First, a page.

Author Q&A:
Imtiaz Dharker

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About joy, sadness, mourning and celebration, Imtiaz Dharker’s fifth book of poetry Over the Moon (Bloodaxe Books, £12.99) was shortlisted for the Ted Hughes Award for New Work. On 20 Oct, the poet visits Manchester Art Gallery as part of Manchester Literature Festival, to which we’re proud media partner.

Tell us about your work with the New North and South Network and the events you are hosting in Manchester based on it.
This was an invitation from the Manchester Literature Festival and the lovely Manchester Art Gallery. In the autumn the gallery has six solo exhibitions by artists from South Asia, as part of the New North and South project. I was asked to come in and see what they would be doing, and then choose an exhibition I would like to respond to. But I just got so involved with all six that I decided to write a poem about each one. These artists are doing exciting new work and handling ambitious themes, so they all opened doors into poems. The six new poems I have written will go up around the exhibitions, and then I’ll read them at a special event at Manchester Art Gallery as part of the Manchester Literature Festival on 20 October. I love the idea of the poems taking on a life in the same space as the work that inspired them.

As a Pakistan-born Brit the themes of New North and South are familiar to you personally and your work but you were asked to respond to work by other artists in this case. How do you think that altered the outcome of the project compared to your previous work?
I lived in India most of my adult life, and my parents were Lahori, settled in Glasgow, so I recognise many of the things the artists are dealing with: questions of identity, community, changing cities, how we live, how we use or abuse our environment. I feel as if I know Hetain Patel’s Gujarati family and what they would eat after they had sat through The Jump, and I recognised the half-built, half-finished houses of Risham Syed’s Lahore paintings. At the same time, I didn’t want to make assumptions about what they were saying, or just echo what was already there in the art, so I decided to take the themes and make them my own. That freed me to give the poems a personal starting point and write in my own voice. My hope is that the poems somehow expand the space around the art.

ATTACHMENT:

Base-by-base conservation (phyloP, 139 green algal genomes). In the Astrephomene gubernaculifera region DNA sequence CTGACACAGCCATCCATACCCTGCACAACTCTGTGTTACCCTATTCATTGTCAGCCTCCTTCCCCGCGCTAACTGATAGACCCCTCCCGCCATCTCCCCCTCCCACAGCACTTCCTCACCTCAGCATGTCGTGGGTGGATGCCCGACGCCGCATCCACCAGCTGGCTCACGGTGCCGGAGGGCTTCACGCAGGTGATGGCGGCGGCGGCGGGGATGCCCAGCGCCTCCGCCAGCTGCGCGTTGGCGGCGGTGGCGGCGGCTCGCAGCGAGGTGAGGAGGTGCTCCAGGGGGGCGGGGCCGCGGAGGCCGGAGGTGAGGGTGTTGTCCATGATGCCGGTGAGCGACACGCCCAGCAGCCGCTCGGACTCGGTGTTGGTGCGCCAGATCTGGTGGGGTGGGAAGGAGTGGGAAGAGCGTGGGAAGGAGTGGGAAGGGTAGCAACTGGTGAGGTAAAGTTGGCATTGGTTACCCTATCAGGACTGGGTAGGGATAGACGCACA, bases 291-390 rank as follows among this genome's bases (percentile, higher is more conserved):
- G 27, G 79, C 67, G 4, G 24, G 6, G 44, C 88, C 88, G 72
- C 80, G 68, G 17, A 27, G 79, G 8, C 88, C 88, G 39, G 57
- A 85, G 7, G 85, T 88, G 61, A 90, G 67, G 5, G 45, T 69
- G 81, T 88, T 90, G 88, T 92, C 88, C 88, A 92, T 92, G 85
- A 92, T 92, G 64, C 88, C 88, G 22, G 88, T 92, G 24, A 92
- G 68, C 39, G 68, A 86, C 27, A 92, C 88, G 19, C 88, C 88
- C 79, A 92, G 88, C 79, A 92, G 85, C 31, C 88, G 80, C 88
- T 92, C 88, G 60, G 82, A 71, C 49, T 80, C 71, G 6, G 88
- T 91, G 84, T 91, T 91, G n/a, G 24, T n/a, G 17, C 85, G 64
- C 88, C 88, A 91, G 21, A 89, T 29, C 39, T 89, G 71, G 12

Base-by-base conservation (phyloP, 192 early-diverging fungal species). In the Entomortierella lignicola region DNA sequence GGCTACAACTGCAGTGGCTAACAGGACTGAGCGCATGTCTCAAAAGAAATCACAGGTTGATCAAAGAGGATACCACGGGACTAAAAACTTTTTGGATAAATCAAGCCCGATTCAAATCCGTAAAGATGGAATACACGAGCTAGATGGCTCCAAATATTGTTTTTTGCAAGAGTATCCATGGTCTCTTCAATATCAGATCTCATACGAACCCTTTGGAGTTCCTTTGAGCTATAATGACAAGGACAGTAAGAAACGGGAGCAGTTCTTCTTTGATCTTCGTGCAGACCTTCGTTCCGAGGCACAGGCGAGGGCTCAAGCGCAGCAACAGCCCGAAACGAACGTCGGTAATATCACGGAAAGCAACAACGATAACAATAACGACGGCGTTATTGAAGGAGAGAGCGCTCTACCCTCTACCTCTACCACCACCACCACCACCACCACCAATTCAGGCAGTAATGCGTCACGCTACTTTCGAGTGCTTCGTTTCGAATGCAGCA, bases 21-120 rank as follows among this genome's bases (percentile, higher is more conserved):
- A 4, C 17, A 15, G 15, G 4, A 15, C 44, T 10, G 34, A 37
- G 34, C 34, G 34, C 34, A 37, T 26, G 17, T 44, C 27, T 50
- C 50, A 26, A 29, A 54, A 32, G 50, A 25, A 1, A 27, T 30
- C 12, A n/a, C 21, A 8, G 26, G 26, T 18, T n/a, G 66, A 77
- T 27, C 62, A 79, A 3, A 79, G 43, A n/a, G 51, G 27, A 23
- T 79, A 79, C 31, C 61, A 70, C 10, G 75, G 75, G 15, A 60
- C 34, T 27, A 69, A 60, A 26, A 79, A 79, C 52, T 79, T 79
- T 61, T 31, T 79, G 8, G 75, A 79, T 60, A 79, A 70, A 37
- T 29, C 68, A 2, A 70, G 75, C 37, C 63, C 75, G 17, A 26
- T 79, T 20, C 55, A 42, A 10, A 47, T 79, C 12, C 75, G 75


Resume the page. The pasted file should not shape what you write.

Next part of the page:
You describe your upbringing as a Muslim Calvinist in faith. What did that mean for you?
I described myself as a Scottish Calvinist Muslim adopted by India and married into Wales, and I wasn’t really talking about faith! What I was really saying is don’t try to put easy labels on me or stick me in a box. I’m a cultural mongrel, influenced by all the places I have lived in, by what I see and hear and read, by the people I meet, the songs I hear and the streets I walk in. That’s true for millions of people, not just me.

Your own visual art can often be seen alongside your poetry. How entwined are the two for you?
When I start a line I never know if it is going to become a poem or a drawing. My drawings are pen and ink, and they happen at the same time as the poems, not illustrations of the poems but often working around the same themes. I feel especially close to the drawing style of Waqas Khan, one of the artists in this exhibition. My work is less meditative, but I feel as if I know the movement of his hand as he draws.

Your latest book Over the Moon was dedicated to your late husband, Simon Powell. Why is poetry something people turn to in times of great joy such as births and marriages and great sadness such as bereavement?
Poetry can say things that are difficult to say in everyday language. For a long time after Simon died, I couldn’t write because I was screaming inside. It was only when I began to write that I realised I was writing his life, not his death, and that they were love poems, not grief poems. Poetry is able to say things the heart comprehends before the mind has a chance to catch up.

Simon founded Poetry Live and worked throughout his life to deliver poetry in an accessible way to students. You regularly read at Poetry Live and your work is featured in the GCSE English syllabus. What is the key to engaging young people with poetry?
Simon’s whole idea was to take poetry off the page and let young people hear the voice and accent (and pauses and hesitations) of the poet. He wanted them to see that poetry is not incomprehensible words on a page, written by dead men, but a living, breathing thing. At Poetry Live, six poets go round the country and read to 2,000 young people at a time. They may not understand every word but they hear poets who are writing about the world they live in, everyday things. They do listen, and take it in, and respond with questions.

Poetry and art are contemplative and conceptual, but you also deal with concrete subjects in your documentary film-making. How easy do you find it to switch between the two approaches and what does film-making allow you to explore that your art and writing do not?
The films I make are for non-government organisations and usually have a very specific message, to do with health, shelter, education for children, so that is quite different from the freedom of making a drawing or poem, where even I don’t know where it will end up.

Are you comfortable with the title World Laureate, bestowed on you by Carol Ann Duffy?
The title could be given to a number of poets and I’m sure many would deserve it more. But I’m still delighted she thought that!

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